An experiment was conducted in 2009 where cats could pull on a string to retrieve a treat under a plastic screen. When presented with one string, cats had no trouble getting the treats. When presented with multiple strings, some of which were not connected to treats, the cats were unable to consistently choose the correct strings, leading to the conclusion that cats do not understand cause and effect in the same way that humans do.[84][85] Thorndike was skeptical of the presence of intelligence in cats, criticising sources of the contemporary writing of the sentience of animals as "partiality in deductions from facts and more especially in the choice of facts for investigation."[86]

Research was made to identify possible observational learning in kittens. Kittens that were able to observe their mothers performing an experimentally organised act were able to perform the same act sooner than kittens that had observed a non-related adult cat, and sooner than the ones who, being placed in trial and error conditions, observed no other cat performing the act.[87][88][89] Experimental investigation of primates show that the chimpanzee possess some limited insight in regard to observational learning (see Köhler), whereas this capacity is wholly absent in the domesticated cat,[clarification needed][90][91] P. leo, and P. tigris.

The effect of training[edit]

Main article: Animal training

Cats are known to be trained as circus animals,[92] although traditionally considered difficult mainly because they appear to assume such behaviors only in exchange for a direct benefit.[citation needed] A good example of this is The Yuri Kuklachev Cat Theatre based in Moscow,[93] the owner of which has been training cats for many years to do a full range of circus-style tricks. Also there is the belief that cats are difficult to train owing to impatience and boredom with the training exercise.[citation needed]

Artificial intelligence[edit]

Since 2006, when the entire DNA constituents in sequence of the Abyssinian cat were made into a genetic map of the Felis catus,[94][95] genetically engineering some form of enhanced cat intelligence has become theoretically possible. Artificially enhanced cat intelligence would therefore only become a consideration for use in experiment, perhaps at some unknown time in future. The production of more intelligent cats might be theoretically a consideration for military organisations i.e. DARPA, in the hope of gleaning some advancement in warfare. Practically the common cat has proved little use for military personnel (Acoustic Kitty), despite the potential inherent in a creature with far greater prowess and agility than any human.[citation needed]

In November 2009, scientists claimed to simulate a cat's brain using a supercomputer[96] containing 24,576 processors.[97][98] This experiment did not simulate the function of the individual neurons in the brain, nor their synaptic patterns. It was intended to demonstrate that the problem of simulating a biological brain could be scaled to very large supercomputer platforms.[99] However, the approach has been criticised as flawed[100][101]

There are a number of reasons the cat brain is a goal of computer simulations. Cats are familiar and easily kept animals, so the physiology of cats has been particularly well studied. The physical structures of human brains and cat brains are very similar.[14] Cats, like humans, have binocular vision that gives them depth perception.[102] Building artificial mammal brains requires ever more powerful computers as the brain gets more complex, from the mouse brain, to the rat brain (in 2007), to the cat brain, and ultimately to the human brain. Building artificial mammal brains advances the research of both neuroscience and artificial intelligence, but also leads to questions of the definition of sentient and conscious life forms, and to the ethics of artificial consciousness and the ethics of artificial intelligence.[103]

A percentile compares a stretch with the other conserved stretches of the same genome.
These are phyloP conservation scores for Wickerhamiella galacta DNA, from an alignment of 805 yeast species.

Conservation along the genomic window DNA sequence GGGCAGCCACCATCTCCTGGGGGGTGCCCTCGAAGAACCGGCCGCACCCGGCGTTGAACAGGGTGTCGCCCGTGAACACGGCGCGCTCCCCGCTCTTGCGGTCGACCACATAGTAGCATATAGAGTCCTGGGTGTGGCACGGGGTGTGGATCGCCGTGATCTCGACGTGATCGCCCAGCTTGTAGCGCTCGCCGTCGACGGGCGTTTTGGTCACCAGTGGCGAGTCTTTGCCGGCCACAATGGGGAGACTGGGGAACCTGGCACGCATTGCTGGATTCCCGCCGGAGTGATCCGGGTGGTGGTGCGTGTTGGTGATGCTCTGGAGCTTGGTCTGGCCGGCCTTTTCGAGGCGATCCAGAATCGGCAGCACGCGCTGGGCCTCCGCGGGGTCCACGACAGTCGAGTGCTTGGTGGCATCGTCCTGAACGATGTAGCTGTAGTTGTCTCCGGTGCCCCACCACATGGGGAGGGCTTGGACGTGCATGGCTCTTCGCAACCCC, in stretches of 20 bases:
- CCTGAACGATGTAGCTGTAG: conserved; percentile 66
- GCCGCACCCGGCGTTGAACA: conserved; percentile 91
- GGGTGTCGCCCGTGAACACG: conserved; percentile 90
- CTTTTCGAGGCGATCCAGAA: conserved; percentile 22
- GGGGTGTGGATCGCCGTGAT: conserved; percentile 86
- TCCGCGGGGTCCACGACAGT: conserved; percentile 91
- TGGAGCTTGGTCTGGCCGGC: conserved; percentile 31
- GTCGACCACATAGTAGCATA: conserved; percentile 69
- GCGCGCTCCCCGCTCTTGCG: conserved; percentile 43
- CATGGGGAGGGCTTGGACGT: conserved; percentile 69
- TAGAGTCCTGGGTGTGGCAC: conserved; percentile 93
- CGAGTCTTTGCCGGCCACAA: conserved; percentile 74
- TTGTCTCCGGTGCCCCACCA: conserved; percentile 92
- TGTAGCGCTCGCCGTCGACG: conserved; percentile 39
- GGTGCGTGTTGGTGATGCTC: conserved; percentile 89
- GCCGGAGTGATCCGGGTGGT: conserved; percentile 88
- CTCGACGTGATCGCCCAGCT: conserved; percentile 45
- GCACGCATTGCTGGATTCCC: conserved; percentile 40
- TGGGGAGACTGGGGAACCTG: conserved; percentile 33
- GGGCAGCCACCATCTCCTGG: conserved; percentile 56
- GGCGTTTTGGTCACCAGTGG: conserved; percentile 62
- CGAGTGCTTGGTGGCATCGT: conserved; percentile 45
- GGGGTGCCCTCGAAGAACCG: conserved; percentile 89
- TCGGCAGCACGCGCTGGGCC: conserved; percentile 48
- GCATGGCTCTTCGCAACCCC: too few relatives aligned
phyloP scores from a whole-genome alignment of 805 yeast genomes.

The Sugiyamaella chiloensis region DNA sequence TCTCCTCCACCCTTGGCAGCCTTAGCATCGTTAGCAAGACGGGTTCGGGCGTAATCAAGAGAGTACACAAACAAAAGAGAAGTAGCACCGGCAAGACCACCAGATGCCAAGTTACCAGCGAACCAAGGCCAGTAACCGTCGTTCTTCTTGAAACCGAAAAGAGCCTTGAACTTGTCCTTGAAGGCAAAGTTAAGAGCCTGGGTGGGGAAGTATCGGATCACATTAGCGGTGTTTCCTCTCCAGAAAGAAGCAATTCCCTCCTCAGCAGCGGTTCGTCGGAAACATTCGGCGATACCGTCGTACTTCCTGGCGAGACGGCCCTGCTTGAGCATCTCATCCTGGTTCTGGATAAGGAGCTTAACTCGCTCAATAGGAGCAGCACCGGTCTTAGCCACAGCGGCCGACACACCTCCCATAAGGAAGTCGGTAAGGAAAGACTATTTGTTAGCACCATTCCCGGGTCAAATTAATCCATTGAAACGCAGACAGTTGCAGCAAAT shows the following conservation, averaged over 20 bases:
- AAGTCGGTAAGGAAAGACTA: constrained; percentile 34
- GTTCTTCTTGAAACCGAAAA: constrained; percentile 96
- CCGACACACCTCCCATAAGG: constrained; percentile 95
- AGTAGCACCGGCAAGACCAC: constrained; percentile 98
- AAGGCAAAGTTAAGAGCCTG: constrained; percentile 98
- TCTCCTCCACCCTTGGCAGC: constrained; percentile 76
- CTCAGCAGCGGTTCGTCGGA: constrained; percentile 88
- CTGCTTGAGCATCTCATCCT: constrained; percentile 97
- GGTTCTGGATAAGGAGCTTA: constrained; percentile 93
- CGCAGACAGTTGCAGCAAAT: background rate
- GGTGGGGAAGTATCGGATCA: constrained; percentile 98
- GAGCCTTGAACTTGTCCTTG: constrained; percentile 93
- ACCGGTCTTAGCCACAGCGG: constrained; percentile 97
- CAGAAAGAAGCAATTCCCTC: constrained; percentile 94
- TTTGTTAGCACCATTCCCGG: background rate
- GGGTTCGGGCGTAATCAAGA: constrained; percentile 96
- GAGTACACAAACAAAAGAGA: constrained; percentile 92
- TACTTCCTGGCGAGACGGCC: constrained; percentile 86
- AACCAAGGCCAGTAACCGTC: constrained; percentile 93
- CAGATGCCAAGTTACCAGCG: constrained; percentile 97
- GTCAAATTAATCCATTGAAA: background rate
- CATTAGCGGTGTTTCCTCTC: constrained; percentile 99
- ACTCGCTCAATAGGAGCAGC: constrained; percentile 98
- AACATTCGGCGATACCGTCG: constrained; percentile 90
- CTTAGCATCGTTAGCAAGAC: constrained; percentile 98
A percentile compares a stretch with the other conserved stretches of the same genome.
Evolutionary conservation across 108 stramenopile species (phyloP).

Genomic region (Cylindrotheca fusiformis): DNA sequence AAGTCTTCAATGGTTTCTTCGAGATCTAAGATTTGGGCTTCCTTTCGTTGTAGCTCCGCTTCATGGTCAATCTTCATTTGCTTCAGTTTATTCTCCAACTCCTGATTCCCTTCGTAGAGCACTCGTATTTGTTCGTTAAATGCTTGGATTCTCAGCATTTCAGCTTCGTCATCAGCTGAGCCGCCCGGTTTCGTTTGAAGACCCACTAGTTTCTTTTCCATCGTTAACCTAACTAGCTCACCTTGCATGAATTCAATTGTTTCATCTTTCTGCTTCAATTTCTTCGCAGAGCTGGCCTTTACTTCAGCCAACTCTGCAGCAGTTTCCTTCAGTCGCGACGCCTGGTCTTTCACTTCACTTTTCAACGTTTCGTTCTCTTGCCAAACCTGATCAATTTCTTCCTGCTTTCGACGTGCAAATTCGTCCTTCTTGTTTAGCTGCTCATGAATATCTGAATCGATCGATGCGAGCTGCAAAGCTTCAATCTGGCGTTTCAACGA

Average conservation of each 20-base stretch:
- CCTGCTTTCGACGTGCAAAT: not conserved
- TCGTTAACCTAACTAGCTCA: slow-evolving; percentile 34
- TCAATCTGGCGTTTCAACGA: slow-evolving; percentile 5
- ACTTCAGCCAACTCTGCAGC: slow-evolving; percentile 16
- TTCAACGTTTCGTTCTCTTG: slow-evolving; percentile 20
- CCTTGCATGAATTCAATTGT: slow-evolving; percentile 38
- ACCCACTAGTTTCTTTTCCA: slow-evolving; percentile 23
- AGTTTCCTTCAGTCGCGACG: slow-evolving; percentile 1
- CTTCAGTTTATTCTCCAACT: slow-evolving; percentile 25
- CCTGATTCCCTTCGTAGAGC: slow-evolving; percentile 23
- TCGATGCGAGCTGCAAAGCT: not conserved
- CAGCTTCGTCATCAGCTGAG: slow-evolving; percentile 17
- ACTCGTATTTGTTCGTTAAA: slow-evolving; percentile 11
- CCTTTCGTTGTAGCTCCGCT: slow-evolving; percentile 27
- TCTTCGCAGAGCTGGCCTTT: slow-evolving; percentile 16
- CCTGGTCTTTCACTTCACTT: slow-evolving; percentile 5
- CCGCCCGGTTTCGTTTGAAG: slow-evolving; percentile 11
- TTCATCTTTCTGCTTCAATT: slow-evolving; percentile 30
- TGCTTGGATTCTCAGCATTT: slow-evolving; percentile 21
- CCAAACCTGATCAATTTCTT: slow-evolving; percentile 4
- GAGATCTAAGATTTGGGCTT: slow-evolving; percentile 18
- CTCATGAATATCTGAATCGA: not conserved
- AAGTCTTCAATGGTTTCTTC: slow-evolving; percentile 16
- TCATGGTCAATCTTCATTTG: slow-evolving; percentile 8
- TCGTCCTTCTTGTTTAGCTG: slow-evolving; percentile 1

See also[edit]


  1. ^ a b c Roth, Gerhard; Dicke, Ursula (2005). "Evolution of the brain and intelligence". Trends in Cognitive Sciences 9 (5): 250–7. doi:10.1016/j.tics.2005.03.005. PMID 15866152. 
  2. ^ Kinser, Patricia Anne. "Brain and Body Size". Serendip. Bryn Mawr College. Retrieved 26 June 2013. 
  3. ^ a b c d Freberg, Laura (2009). "Relative Encephalization Quotients". Discovering Biological Psychology. p. 56. ISBN 978-0-547-17779-3. 
  4. ^ Deamer, Dave (5 November 2009). "Calculating Animal Intelligence". [self-published source?]
  5. ^ Davies, Paul (2010). "How Much Intelligence is Out There?". The Eerie Silence: Renewing Our Search for Alien Intelligence. pp. 66–92. ISBN 978-0-547-48849-3. 
  6. ^ Yamaguchi, Nobuyuki; Kitchener, Andrew C.; Gilissen, Emmanuel; MacDonald, David W. (2009). "Brain size of the lion (Panthera leo) and the tiger (P. Tigris): Implications for intrageneric phylogeny, intraspecific differences and the effects of captivity". Biological Journal of the Linnean Society 98 (1): 85–93. doi:10.1111/j.1095-8312.2009.01249.x. 
  7. ^ Healy, Susan D.; Rowe, Candy (2007). "A critique of comparative studies of brain size". Proceedings of the Royal Society B: Biological Sciences 274 (1609): 453–64. doi:10.1098/rspb.2006.3748. JSTOR 25223800. PMC 1766390. PMID 17476764. 
  8. ^ Outhwaite, William (2006). The Blackwell dictionary of modern social thought (2nd ed.). Wiley-Blackwell. p. 257. ISBN 1-4051-3456-9. 
  9. ^ Weiner, Irving B.; Craighead, W. Edward (2010). The Corsini Encyclopedia of Psychology 4. John Wiley & Sons. p. 1857. 
  10. ^ Sorabji, Richard (1995). Animal Minds and Human Morals: The Origins of the Western Debate. Cornell University Press. ISBN 0-8014-8298-4. [page needed]
  11. ^ Allen, Colin (13 October 2010). "Animal Consciousness". In Zalta, Edward N. The Stanford Encyclopedia of Philosophy. 
  12. ^ Nieuwenhuyis, Rudolf; ten Donkelaar, Hendrik Jan; Nicholson, Charles (1998). The Central Nervous System of Vertebrates. ISBN 978-3-540-56013-5. [page needed]
  13. ^ Chudler, Eric H. "Brain Facts and Figures". [self-published source?]